Aust Fam Physician. 2009 May;38(5):302-4.
Sleep and depression - Theory and practice.
Berk M. MBBCh, MMed(Psych), FFSA, FRANZCP, PhD, is Professor of Psychiatry, Melbourne University, Barwon Health and the Geelong Clinic, Mental Health Research Institute, and Orygen Research Centre, Victoria.
BACKGROUND: Sleep disorders are particularly common in the primary care setting, and are intimately interlinked with depression.
OBJECTIVE: This article aims to review the relationship between sleep and depression, with an emphasis on the foundation and clinical salience of this relationship.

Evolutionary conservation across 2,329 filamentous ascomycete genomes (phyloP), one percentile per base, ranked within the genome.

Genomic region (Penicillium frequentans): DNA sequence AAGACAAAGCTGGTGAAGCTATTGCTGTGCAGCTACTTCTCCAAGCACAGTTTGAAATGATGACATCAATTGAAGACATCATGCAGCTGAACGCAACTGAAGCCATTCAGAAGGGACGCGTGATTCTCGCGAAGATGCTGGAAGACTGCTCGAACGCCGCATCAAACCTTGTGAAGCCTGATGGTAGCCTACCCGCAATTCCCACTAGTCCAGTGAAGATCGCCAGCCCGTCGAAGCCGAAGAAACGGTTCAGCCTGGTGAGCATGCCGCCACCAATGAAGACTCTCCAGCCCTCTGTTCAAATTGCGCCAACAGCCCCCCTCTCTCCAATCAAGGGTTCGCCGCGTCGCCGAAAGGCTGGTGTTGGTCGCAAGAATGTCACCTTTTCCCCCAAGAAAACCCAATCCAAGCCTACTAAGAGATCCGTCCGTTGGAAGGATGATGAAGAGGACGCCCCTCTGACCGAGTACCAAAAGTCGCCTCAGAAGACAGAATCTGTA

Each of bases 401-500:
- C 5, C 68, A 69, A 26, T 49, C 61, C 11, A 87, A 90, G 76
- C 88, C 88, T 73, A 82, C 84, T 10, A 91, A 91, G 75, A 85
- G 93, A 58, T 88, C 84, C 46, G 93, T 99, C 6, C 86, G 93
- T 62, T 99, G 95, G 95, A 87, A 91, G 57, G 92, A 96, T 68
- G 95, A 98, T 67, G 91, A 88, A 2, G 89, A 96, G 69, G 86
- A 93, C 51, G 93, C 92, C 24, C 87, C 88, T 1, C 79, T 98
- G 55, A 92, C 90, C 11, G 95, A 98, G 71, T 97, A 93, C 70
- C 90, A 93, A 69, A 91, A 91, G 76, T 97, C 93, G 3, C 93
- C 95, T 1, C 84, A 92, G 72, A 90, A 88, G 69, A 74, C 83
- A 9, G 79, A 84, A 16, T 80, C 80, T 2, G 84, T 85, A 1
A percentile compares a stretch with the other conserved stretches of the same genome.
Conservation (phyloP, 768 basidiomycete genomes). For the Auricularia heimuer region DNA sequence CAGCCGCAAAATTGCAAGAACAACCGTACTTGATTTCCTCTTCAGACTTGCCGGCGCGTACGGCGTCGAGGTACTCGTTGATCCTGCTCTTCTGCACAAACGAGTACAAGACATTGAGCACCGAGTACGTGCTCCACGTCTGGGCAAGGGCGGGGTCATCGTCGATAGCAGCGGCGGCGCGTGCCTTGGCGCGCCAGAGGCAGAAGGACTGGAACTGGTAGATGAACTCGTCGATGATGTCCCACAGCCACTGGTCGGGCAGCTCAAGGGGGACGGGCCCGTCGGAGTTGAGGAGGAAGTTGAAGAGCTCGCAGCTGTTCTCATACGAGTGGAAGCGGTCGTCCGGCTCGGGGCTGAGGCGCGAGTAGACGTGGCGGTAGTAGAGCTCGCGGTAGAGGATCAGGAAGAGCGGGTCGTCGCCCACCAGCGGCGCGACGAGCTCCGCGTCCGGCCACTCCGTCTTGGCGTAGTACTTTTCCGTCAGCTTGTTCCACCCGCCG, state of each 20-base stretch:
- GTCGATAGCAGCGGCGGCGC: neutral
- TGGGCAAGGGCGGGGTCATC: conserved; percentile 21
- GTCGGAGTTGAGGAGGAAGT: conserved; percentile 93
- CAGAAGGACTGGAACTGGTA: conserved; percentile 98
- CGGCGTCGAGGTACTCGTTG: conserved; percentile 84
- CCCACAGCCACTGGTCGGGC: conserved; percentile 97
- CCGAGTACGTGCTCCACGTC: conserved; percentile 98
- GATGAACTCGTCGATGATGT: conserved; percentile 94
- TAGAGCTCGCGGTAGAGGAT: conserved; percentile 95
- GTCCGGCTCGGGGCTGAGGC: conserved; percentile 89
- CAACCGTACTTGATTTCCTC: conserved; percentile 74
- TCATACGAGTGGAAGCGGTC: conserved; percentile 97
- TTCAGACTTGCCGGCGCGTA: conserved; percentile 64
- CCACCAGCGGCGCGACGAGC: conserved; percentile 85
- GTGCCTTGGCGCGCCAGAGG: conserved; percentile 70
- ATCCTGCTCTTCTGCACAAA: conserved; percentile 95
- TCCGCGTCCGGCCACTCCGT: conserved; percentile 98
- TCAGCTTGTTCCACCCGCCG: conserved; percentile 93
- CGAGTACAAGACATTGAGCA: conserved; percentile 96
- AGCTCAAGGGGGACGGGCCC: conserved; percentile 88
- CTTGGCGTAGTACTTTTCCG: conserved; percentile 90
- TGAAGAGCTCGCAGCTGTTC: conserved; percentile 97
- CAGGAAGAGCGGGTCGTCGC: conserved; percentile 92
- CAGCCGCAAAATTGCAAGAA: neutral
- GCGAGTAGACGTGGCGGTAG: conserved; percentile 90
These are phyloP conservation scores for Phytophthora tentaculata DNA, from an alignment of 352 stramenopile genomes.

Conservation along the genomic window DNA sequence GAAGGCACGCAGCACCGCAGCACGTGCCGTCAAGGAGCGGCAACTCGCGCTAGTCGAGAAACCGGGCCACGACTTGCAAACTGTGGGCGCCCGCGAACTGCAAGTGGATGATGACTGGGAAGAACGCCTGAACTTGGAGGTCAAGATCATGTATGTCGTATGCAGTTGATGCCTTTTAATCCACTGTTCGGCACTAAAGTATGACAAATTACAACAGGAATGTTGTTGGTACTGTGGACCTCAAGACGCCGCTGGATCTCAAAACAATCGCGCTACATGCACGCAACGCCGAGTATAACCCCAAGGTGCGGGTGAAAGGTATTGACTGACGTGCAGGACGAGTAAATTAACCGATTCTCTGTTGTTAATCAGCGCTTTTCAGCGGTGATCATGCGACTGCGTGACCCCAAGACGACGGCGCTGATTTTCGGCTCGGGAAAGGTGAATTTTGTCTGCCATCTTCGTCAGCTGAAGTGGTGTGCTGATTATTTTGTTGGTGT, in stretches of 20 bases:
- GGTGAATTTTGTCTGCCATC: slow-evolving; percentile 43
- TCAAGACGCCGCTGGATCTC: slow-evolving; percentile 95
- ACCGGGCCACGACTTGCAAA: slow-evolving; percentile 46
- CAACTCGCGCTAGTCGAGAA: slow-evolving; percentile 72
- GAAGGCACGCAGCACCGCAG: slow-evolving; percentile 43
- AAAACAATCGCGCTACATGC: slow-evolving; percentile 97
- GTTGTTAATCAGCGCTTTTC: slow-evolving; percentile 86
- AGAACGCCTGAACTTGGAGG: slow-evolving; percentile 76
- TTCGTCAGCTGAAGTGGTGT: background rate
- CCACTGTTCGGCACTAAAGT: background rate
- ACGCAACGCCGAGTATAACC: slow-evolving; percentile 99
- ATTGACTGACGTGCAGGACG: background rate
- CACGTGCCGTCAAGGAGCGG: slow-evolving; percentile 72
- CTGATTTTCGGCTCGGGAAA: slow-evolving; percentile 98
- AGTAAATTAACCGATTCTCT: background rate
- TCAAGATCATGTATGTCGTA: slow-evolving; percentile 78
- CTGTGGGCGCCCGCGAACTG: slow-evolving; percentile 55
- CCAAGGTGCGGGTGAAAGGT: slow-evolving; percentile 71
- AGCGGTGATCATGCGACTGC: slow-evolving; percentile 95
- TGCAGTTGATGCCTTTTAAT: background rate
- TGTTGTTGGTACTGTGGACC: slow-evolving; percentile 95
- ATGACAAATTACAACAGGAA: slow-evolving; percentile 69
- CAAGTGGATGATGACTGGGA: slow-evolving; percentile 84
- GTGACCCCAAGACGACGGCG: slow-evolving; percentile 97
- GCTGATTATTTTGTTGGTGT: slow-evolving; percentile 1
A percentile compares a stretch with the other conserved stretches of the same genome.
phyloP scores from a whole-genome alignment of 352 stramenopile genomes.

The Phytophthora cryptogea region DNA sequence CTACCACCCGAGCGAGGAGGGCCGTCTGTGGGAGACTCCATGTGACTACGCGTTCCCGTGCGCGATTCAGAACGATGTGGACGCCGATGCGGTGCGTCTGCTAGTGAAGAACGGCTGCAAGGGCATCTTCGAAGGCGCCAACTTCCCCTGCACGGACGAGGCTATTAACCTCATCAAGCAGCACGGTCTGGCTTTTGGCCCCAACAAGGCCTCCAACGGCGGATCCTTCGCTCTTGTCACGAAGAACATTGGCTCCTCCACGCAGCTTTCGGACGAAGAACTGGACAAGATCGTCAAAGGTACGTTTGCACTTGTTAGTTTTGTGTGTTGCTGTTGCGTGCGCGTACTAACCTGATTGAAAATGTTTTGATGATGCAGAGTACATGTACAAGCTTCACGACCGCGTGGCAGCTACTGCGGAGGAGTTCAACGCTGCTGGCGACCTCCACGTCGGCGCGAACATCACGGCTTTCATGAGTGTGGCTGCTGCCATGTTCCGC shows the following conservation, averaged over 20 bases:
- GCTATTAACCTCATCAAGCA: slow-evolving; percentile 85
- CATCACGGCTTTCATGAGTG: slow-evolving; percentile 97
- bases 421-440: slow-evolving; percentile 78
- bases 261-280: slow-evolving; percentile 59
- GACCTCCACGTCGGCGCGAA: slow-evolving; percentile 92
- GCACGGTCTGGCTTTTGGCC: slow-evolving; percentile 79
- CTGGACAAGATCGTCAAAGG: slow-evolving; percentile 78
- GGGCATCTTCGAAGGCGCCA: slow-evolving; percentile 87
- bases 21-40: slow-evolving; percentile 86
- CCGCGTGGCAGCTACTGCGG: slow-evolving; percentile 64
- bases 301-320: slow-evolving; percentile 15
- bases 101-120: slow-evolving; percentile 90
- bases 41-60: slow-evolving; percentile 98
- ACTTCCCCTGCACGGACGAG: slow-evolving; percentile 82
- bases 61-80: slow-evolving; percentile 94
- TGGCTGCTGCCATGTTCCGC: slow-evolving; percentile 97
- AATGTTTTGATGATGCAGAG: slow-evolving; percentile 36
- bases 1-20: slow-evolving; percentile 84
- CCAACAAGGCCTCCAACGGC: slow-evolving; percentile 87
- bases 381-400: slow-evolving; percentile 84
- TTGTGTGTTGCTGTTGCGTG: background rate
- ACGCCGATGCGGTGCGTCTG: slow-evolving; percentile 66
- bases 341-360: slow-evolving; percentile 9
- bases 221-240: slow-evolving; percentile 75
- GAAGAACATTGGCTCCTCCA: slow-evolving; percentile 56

DISCUSSION: Depression is the most common cause of insomnia, and insomnia is highly prevalent in depression. This association has a well characterised physiological foundation. Sleep disorder in depression has prognostic and therapeutic implications. Residual insomnia after remission of depression is predictive of relapse, and prominent insomnia predicts a poorer treatment outcome in depression. Evidence based management involves integrating both pharmacological and behavioural strategies; the latter includes sleep hygiene and regulating diurnal rhythms.
PMID: 19458799 [PubMed - in process]
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